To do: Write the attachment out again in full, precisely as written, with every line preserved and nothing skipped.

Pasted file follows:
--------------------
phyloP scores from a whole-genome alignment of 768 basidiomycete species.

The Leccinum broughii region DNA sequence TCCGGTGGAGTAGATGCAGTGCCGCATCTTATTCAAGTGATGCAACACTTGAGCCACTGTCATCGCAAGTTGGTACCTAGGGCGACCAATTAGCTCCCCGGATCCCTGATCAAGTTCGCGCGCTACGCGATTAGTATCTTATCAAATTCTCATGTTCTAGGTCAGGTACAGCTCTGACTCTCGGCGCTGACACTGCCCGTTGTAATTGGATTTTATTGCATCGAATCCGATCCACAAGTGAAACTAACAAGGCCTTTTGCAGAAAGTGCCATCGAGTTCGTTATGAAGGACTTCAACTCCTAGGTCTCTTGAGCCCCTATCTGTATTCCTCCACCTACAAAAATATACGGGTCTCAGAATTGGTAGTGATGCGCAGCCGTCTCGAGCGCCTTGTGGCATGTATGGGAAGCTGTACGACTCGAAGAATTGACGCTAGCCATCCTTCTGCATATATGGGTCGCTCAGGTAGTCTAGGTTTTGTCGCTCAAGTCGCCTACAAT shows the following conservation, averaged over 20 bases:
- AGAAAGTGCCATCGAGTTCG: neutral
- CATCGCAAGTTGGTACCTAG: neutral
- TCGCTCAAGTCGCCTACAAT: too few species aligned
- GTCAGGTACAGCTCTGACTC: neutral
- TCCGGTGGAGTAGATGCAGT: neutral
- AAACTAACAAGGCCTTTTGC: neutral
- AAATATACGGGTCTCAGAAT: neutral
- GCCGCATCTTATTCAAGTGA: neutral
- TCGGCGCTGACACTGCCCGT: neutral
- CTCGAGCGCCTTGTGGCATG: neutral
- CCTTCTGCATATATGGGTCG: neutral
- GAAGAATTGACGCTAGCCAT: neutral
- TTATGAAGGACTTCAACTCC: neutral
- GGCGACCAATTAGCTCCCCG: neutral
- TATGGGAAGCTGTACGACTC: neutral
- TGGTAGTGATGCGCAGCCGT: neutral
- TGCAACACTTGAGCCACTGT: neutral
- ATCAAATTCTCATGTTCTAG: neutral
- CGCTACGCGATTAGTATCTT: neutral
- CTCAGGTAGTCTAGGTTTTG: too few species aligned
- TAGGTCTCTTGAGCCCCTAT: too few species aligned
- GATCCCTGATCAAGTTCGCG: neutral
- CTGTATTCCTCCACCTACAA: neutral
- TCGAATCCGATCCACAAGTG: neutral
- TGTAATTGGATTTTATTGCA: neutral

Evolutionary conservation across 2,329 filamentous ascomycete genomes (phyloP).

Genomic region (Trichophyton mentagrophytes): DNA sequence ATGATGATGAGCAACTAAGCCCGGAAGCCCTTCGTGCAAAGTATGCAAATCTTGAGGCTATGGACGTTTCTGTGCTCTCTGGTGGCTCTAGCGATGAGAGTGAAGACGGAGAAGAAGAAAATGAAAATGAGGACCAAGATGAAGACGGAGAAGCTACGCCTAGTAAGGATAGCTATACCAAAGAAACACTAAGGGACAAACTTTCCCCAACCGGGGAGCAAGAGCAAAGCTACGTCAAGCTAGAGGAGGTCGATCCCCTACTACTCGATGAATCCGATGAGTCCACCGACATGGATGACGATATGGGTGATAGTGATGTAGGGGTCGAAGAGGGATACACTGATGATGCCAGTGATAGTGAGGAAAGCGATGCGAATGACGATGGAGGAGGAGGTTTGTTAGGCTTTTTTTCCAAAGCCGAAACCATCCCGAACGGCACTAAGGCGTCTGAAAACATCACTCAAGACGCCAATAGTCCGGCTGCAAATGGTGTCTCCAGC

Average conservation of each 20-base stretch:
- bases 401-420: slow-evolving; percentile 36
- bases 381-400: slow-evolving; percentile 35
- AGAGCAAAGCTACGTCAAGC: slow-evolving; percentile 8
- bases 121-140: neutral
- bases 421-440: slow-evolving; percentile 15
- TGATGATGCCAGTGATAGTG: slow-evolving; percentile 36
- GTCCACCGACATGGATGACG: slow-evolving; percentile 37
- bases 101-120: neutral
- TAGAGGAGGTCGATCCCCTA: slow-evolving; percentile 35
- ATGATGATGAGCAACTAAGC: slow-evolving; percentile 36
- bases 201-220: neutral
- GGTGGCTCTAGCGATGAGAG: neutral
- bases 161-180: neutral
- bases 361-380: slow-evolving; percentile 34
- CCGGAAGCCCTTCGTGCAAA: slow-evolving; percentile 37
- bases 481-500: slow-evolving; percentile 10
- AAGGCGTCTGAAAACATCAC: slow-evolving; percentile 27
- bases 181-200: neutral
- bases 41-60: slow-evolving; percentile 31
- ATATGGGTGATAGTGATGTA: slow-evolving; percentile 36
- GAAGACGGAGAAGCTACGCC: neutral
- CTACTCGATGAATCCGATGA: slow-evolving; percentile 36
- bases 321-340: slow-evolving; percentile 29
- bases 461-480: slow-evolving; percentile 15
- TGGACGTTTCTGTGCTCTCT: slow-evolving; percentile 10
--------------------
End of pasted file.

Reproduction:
phyloP scores from a whole-genome alignment of 768 basidiomycete species.

The Leccinum broughii region DNA sequence TCCGGTGGAGTAGATGCAGTGCCGCATCTTATTCAAGTGATGCAACACTTGAGCCACTGTCATCGCAAGTTGGTACCTAGGGCGACCAATTAGCTCCCCGGATCCCTGATCAAGTTCGCGCGCTACGCGATTAGTATCTTATCAAATTCTCATGTTCTAGGTCAGGTACAGCTCTGACTCTCGGCGCTGACACTGCCCGTTGTAATTGGATTTTATTGCATCGAATCCGATCCACAAGTGAAACTAACAAGGCCTTTTGCAGAAAGTGCCATCGAGTTCGTTATGAAGGACTTCAACTCCTAGGTCTCTTGAGCCCCTATCTGTATTCCTCCACCTACAAAAATATACGGGTCTCAGAATTGGTAGTGATGCGCAGCCGTCTCGAGCGCCTTGTGGCATGTATGGGAAGCTGTACGACTCGAAGAATTGACGCTAGCCATCCTTCTGCATATATGGGTCGCTCAGGTAGTCTAGGTTTTGTCGCTCAAGTCGCCTACAAT shows the following conservation, averaged over 20 bases:
- AGAAAGTGCCATCGAGTTCG: neutral
- CATCGCAAGTTGGTACCTAG: neutral
- TCGCTCAAGTCGCCTACAAT: too few species aligned
- GTCAGGTACAGCTCTGACTC: neutral
- TCCGGTGGAGTAGATGCAGT: neutral
- AAACTAACAAGGCCTTTTGC: neutral
- AAATATACGGGTCTCAGAAT: neutral
- GCCGCATCTTATTCAAGTGA: neutral
- TCGGCGCTGACACTGCCCGT: neutral
- CTCGAGCGCCTTGTGGCATG: neutral
- CCTTCTGCATATATGGGTCG: neutral
- GAAGAATTGACGCTAGCCAT: neutral
- TTATGAAGGACTTCAACTCC: neutral
- GGCGACCAATTAGCTCCCCG: neutral
- TATGGGAAGCTGTACGACTC: neutral
- TGGTAGTGATGCGCAGCCGT: neutral
- TGCAACACTTGAGCCACTGT: neutral
- ATCAAATTCTCATGTTCTAG: neutral
- CGCTACGCGATTAGTATCTT: neutral
- CTCAGGTAGTCTAGGTTTTG: too few species aligned
- TAGGTCTCTTGAGCCCCTAT: too few species aligned
- GATCCCTGATCAAGTTCGCG: neutral
- CTGTATTCCTCCACCTACAA: neutral
- TCGAATCCGATCCACAAGTG: neutral
- TGTAATTGGATTTTATTGCA: neutral

Evolutionary conservation across 2,329 filamentous ascomycete genomes (phyloP).

Genomic region (Trichophyton mentagrophytes): DNA sequence ATGATGATGAGCAACTAAGCCCGGAAGCCCTTCGTGCAAAGTATGCAAATCTTGAGGCTATGGACGTTTCTGTGCTCTCTGGTGGCTCTAGCGATGAGAGTGAAGACGGAGAAGAAGAAAATGAAAATGAGGACCAAGATGAAGACGGAGAAGCTACGCCTAGTAAGGATAGCTATACCAAAGAAACACTAAGGGACAAACTTTCCCCAACCGGGGAGCAAGAGCAAAGCTACGTCAAGCTAGAGGAGGTCGATCCCCTACTACTCGATGAATCCGATGAGTCCACCGACATGGATGACGATATGGGTGATAGTGATGTAGGGGTCGAAGAGGGATACACTGATGATGCCAGTGATAGTGAGGAAAGCGATGCGAATGACGATGGAGGAGGAGGTTTGTTAGGCTTTTTTTCCAAAGCCGAAACCATCCCGAACGGCACTAAGGCGTCTGAAAACATCACTCAAGACGCCAATAGTCCGGCTGCAAATGGTGTCTCCAGC

Average conservation of each 20-base stretch:
- bases 401-420: slow-evolving; percentile 36
- bases 381-400: slow-evolving; percentile 35
- AGAGCAAAGCTACGTCAAGC: slow-evolving; percentile 8
- bases 121-140: neutral
- bases 421-440: slow-evolving; percentile 15
- TGATGATGCCAGTGATAGTG: slow-evolving; percentile 36
- GTCCACCGACATGGATGACG: slow-evolving; percentile 37
- bases 101-120: neutral
- TAGAGGAGGTCGATCCCCTA: slow-evolving; percentile 35
- ATGATGATGAGCAACTAAGC: slow-evolving; percentile 36
- bases 201-220: neutral
- GGTGGCTCTAGCGATGAGAG: neutral
- bases 161-180: neutral
- bases 361-380: slow-evolving; percentile 34
- CCGGAAGCCCTTCGTGCAAA: slow-evolving; percentile 37
- bases 481-500: slow-evolving; percentile 10
- AAGGCGTCTGAAAACATCAC: slow-evolving; percentile 27
- bases 181-200: neutral
- bases 41-60: slow-evolving; percentile 31
- ATATGGGTGATAGTGATGTA: slow-evolving; percentile 36
- GAAGACGGAGAAGCTACGCC: neutral
- CTACTCGATGAATCCGATGA: slow-evolving; percentile 36
- bases 321-340: slow-evolving; percentile 29
- bases 461-480: slow-evolving; percentile 15
- TGGACGTTTCTGTGCTCTCT: slow-evolving; percentile 10